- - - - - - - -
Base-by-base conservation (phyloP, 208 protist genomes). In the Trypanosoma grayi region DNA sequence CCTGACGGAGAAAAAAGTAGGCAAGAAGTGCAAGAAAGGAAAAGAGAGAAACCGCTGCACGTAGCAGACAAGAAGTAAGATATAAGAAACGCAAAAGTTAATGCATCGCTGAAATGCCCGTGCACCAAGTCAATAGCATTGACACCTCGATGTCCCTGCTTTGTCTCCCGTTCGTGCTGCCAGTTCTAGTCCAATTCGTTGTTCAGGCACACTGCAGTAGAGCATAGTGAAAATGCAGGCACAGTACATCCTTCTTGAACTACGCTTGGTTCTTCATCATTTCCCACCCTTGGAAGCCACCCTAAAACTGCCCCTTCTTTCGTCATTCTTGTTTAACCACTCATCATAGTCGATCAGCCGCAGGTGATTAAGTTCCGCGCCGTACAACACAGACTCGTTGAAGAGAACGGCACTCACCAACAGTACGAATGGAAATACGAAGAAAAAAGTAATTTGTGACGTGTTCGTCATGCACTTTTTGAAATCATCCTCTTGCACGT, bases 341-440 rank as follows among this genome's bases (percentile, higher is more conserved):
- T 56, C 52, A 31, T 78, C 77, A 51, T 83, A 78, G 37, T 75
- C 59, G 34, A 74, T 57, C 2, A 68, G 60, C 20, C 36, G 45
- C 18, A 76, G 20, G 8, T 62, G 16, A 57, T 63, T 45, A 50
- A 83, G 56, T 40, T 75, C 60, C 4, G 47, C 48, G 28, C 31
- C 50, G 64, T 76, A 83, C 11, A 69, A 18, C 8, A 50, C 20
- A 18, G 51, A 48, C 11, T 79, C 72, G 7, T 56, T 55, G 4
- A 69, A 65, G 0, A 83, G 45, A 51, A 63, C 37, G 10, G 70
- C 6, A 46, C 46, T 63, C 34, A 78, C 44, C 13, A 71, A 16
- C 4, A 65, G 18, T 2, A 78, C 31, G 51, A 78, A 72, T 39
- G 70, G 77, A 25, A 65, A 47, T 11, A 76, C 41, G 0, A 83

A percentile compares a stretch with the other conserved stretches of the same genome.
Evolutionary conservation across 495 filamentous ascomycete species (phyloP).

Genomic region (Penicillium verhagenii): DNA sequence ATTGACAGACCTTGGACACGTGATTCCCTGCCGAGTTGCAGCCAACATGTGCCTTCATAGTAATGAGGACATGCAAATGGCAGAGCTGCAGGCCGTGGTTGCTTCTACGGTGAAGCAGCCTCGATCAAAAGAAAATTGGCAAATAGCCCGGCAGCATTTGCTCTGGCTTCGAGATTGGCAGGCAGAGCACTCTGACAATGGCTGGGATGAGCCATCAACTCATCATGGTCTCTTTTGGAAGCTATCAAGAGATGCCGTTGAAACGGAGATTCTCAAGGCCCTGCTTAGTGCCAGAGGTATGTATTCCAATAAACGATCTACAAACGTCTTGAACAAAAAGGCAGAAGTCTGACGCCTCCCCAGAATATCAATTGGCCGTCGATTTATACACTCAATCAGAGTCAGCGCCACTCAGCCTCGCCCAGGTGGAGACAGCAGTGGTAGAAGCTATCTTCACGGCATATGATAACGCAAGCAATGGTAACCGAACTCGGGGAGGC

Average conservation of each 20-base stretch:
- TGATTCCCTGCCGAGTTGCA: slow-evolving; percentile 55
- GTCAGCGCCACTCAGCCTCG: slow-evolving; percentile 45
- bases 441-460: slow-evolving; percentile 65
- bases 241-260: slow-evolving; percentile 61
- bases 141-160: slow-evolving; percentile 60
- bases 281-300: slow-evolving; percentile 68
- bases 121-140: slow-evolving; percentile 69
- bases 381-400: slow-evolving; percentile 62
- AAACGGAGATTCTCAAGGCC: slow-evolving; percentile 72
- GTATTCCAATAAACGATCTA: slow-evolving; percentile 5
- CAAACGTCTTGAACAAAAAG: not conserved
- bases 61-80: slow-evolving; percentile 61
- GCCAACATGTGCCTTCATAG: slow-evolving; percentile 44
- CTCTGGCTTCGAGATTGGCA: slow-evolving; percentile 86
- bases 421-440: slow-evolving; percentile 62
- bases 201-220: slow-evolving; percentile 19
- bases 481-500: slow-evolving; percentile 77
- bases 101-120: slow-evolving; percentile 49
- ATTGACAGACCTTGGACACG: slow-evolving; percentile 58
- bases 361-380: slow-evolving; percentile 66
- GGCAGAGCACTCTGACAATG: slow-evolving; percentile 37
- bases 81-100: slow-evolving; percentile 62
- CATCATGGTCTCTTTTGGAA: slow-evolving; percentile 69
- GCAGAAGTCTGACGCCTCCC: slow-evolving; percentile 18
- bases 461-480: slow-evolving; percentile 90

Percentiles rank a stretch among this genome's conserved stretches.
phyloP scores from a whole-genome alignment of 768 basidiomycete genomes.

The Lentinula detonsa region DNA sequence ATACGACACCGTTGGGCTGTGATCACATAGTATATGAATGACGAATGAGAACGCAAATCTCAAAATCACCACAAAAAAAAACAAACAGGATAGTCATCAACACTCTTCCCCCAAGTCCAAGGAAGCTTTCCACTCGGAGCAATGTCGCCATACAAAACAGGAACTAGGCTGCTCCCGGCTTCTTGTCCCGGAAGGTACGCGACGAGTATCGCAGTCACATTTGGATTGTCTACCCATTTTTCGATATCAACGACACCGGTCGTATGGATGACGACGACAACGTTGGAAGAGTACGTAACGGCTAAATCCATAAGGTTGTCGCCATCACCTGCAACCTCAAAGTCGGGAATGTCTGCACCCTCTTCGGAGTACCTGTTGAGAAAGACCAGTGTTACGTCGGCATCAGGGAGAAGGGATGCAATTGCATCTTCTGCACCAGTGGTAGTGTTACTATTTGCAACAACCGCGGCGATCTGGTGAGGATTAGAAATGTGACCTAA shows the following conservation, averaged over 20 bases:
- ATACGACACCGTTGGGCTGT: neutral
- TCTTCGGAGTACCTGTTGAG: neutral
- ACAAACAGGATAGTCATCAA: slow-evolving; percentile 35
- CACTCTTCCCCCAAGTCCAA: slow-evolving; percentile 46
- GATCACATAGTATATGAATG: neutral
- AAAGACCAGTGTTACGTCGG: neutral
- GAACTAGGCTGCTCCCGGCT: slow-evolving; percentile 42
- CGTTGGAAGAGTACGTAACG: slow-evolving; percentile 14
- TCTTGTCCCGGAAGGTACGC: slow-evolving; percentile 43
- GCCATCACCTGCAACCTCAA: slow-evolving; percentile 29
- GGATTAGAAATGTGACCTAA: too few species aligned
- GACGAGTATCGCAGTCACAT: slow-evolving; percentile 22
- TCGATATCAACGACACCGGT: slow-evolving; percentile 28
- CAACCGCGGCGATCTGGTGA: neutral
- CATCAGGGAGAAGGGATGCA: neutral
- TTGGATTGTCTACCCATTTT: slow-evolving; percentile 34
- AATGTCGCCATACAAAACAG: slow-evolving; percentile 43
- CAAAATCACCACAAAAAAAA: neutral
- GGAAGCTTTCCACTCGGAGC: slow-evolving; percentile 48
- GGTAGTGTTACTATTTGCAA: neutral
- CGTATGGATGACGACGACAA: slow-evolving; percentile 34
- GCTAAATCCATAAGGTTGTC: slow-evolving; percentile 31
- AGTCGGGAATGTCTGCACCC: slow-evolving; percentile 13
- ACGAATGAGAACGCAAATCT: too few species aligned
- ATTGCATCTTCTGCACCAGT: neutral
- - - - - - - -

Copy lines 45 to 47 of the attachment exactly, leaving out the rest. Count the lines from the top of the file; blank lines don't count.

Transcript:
- TCTTCGGAGTACCTGTTGAG: neutral
- ACAAACAGGATAGTCATCAA: slow-evolving; percentile 35
- CACTCTTCCCCCAAGTCCAA: slow-evolving; percentile 46